Wearing the mascot is much more than just a costume


Mascots who participated in the JEA convention on Nov. 10 with Carolina Puga Mendoza representing Fishers High School. Photo by Kristine Brown

Carolina Puga Mendoza, Reporter

It was hot and smelly but it was awesome. Last week, on Nov. 10 my group of classmates from the Newspaper staff went to the JEA/NSPA national journalism convention. Kristine Brown, the publications advisor asked for a volunteer to wear the tiger mascot at the opening ceremony. I immediately raised my hand, excited to romp around with other schools mascots and welcome journalism students from all over the country.

When we arrived at the JW Marriott, where the convention was being held, I had to carry the heavy suit around until it was time to change.

I changed in a small room with five other mascots, they were all as excited as I was. I was suited up, and it was time to go out, I put the head on, my vision was limited to one hole in the mouth of the tiger, breathing became hard and every time I exhaled it got hotter.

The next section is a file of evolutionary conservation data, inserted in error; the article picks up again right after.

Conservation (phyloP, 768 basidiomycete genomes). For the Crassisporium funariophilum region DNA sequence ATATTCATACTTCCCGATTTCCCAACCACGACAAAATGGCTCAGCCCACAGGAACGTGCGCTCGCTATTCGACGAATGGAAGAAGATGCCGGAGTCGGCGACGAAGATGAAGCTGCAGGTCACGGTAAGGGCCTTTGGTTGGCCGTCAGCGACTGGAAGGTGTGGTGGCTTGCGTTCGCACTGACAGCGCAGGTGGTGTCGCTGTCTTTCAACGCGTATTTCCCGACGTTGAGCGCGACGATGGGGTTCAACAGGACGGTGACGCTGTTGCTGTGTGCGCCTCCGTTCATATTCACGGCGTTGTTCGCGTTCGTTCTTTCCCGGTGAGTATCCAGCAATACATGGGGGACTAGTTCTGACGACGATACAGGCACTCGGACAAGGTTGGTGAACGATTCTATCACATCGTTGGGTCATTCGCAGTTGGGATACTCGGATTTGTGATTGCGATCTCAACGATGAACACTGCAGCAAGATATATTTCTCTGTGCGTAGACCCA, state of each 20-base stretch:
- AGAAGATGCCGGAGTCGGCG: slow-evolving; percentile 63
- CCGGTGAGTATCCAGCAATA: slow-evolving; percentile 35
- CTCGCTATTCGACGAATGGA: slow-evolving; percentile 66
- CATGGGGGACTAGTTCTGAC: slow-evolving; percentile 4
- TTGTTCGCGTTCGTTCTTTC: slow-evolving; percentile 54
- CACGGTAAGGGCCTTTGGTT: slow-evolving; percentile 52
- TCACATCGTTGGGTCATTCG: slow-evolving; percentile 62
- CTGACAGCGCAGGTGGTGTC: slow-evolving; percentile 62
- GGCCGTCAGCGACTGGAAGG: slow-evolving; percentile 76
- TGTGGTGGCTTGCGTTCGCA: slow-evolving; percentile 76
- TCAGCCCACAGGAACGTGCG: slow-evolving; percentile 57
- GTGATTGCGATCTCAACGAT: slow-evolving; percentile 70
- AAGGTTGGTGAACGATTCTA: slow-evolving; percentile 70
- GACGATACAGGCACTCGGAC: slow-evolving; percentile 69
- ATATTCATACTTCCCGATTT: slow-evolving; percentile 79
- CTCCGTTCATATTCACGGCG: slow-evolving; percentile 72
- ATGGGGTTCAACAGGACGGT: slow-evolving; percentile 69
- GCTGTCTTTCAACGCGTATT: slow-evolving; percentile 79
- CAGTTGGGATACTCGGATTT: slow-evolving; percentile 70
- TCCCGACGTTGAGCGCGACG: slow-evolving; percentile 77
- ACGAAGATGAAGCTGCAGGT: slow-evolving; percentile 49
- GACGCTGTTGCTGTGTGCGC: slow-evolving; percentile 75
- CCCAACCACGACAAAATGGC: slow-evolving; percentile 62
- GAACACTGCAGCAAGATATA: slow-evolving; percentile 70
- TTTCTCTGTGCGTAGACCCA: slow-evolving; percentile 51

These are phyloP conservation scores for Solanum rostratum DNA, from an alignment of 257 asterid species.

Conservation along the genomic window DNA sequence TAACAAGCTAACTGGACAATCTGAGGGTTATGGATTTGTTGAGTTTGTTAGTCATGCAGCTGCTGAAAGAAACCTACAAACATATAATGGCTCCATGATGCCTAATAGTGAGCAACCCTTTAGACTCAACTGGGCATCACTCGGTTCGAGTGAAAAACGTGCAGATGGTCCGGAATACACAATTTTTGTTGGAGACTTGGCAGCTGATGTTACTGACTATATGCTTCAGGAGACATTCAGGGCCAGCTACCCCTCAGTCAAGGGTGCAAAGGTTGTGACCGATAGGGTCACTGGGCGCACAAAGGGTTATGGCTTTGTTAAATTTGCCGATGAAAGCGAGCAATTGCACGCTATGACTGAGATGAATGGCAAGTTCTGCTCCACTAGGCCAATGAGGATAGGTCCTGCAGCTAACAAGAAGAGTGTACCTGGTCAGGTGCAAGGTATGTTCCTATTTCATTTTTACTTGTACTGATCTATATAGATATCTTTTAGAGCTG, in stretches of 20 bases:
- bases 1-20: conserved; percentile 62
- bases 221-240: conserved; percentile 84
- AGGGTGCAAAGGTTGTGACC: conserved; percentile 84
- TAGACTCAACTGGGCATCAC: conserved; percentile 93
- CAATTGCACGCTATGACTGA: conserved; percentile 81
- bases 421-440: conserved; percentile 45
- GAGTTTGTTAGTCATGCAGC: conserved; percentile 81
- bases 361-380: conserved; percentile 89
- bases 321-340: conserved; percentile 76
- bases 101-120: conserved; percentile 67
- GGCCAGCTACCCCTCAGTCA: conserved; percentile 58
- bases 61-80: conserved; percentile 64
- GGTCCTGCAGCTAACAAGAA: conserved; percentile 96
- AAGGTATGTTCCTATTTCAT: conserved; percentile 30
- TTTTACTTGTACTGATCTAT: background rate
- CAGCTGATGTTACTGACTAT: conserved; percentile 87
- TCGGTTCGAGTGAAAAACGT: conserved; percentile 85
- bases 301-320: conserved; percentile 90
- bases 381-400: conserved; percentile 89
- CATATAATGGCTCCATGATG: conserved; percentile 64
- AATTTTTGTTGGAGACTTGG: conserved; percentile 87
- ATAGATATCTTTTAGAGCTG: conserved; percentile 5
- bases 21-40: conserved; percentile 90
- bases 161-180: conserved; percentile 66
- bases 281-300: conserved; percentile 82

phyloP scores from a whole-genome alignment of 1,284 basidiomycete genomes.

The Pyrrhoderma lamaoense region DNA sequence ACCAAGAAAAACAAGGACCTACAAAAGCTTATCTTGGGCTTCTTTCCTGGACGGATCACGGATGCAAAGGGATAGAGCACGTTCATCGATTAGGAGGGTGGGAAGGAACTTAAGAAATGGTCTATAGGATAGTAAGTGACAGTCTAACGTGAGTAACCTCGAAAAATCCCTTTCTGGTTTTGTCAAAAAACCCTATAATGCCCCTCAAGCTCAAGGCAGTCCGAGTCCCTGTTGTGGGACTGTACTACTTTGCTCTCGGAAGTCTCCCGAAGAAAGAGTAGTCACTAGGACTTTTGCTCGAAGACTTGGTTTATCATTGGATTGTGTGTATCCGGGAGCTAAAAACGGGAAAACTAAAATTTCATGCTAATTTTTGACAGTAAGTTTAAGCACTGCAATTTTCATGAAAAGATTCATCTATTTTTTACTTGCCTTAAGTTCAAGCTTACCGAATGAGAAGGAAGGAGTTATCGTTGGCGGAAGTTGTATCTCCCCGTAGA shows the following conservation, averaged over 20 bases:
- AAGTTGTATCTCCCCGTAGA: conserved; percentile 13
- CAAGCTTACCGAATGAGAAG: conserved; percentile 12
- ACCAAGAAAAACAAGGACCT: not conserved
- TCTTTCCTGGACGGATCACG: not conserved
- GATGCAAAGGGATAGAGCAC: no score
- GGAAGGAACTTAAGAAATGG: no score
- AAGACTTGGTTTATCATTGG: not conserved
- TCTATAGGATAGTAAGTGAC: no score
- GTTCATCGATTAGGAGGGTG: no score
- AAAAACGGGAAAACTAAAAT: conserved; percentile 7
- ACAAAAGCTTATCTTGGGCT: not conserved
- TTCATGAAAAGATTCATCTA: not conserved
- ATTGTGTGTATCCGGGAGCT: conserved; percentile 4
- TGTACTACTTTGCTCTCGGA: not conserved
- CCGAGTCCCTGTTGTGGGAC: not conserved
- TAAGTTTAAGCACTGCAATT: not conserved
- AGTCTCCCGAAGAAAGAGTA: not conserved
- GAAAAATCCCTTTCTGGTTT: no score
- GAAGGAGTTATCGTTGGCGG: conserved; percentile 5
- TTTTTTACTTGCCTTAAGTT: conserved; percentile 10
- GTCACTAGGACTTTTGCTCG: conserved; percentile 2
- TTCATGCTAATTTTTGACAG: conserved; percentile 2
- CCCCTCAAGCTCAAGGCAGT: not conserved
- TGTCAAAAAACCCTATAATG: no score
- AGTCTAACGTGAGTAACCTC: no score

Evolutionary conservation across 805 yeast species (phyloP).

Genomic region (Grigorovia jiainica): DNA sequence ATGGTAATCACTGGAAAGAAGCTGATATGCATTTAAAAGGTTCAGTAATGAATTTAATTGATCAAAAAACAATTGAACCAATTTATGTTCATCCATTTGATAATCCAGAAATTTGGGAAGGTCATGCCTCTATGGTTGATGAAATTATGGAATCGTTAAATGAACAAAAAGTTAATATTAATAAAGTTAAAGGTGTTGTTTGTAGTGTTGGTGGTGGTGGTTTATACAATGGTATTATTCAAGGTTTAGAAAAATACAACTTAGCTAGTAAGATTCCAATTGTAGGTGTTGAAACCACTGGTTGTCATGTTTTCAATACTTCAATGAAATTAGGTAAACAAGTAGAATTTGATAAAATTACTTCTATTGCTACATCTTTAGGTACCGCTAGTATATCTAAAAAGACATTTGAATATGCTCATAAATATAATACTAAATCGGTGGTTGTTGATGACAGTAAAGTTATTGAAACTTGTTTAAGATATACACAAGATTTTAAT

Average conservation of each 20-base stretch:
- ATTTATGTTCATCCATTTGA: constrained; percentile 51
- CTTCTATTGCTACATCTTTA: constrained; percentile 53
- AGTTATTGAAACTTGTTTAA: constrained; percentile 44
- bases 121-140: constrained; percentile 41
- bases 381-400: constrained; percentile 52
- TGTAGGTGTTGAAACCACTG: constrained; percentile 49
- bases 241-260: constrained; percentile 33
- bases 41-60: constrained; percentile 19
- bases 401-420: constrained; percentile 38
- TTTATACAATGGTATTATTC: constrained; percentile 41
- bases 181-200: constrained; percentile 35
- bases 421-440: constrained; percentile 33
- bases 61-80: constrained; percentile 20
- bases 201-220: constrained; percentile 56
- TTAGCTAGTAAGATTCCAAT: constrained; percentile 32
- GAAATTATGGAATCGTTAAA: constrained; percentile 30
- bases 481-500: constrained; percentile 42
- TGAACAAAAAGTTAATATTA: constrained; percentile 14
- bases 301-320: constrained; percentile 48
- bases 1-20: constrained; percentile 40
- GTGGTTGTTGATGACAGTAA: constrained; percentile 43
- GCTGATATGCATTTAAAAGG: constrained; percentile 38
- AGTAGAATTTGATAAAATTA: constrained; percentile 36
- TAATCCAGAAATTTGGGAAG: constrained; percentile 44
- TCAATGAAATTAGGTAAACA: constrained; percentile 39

In the ballroom the mascots started receiving people from other schools by waving and high-fiving them. Something took over me and I started to jump and challenge students to dance with me. It was the mask, hiding who I was, it was not showing my face and that allowed to do whatever I wanted without making a fool out of myself.

This experience made me realize that the job of the mascot it not simply to walk around and say hello, but involve the students as much as possible. It is difficult to wear, but the reward is listening to everyone laugh and has a good time knowing that you are the reason.

This year’s mascot is a senior, meaning he will leave soon. This job will probably available and is a chance to become a secret celebrity. For further information students may contact the sports department, just click on the link here